About the book
Information about what's in CSIRO's Water Book, its intended readership and options for downloading a copy.
Around the world, access to water has always been a key determinant of how and where human populations have flourished. Australia is no different.
Chapter 1: Current water availability and use
Overall, Australia has sufficient water resources to support its current uses, consuming six per cent of renewable water resources each year.
Chapter 2: Water values
As a society, Australians value water highly for a range of economic, environmental, social, and cultural benefits, which at times are in conflict with each other.
Chapter 3: Water and climate
Floods, droughts, and climate change are the three most important influences of climate on Australia's water resources.
Chapter 4: Groundwater
Groundwater use is increasing and it is the main source of water for much of Australia’s dry interior.
Chapter 5: Water quality
Strict water quality controls are in place to protect human health and aquatic ecosystems from chemical and biological pollutants.
Chapter 6: Urban water sustainability
An extra 10 to 20 million people could be living in Australian cities by 2050, requiring more water supplies, more wastewater disposal, and greater energy use to provide these services.
Chapter 7: Future urban water supplies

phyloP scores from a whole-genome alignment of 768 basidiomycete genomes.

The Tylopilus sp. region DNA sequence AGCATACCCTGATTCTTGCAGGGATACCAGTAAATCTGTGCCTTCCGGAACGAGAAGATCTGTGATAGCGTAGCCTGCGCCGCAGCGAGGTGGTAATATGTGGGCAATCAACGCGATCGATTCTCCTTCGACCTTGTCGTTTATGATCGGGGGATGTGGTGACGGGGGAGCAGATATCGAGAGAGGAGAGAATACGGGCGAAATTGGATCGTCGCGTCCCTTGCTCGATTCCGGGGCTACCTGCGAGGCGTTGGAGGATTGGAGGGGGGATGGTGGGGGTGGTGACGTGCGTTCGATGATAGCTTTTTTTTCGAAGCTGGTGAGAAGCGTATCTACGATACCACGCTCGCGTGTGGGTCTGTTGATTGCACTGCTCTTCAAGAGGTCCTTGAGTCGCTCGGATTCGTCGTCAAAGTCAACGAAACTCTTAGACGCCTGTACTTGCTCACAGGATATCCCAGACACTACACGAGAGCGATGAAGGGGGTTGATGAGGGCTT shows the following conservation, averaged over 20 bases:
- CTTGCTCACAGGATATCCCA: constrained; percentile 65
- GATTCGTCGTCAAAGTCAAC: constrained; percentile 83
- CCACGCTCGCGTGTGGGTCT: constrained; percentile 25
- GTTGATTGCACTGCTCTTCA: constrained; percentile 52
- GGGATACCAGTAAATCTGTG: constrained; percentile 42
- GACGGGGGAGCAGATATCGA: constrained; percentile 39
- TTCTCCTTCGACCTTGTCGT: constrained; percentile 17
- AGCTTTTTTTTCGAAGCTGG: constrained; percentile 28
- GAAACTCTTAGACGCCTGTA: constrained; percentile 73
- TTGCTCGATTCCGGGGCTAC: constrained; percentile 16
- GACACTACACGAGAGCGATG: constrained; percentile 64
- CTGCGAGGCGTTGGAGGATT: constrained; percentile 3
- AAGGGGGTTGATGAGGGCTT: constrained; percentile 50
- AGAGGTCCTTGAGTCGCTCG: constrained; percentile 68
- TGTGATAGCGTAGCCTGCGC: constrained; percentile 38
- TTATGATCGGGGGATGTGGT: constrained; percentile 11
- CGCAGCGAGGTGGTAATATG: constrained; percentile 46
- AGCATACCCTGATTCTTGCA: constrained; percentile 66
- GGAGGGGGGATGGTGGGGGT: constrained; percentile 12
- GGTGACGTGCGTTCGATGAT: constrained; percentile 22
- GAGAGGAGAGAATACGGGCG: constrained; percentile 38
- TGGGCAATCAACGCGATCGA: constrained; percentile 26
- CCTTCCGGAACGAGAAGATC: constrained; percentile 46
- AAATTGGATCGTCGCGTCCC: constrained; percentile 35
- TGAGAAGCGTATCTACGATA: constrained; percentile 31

Australia’s largest cities are forecast to require 1150 GL/year (or 73 per cent) above the current supply of 1505 GL/year by 2050. In addition, current supplies will probably reduce as a result of climate change, requiring additional augmentation.
Chapter 8: Irrigation
Irrigated agriculture is productive and profitable, generating 50 per cent of all agricultural profit from just 0.5 per cent of agricultural land.
Chapter 9: Water for the environment
Aquatic and water-dependent ecosystems require surface water flows or access to ground water to survive. They include Australia’s highly valued rivers, lakes, floodplains, wetlands, and estuaries.
Chapter 10: Water in mining and industry
Mining, manufacturing, and other industries use about 20 per cent of all water consumed in Australia. They use water in cities and in some fully or over-allocated rural systems, placing them under the same pressures as other users to use water more efficiently.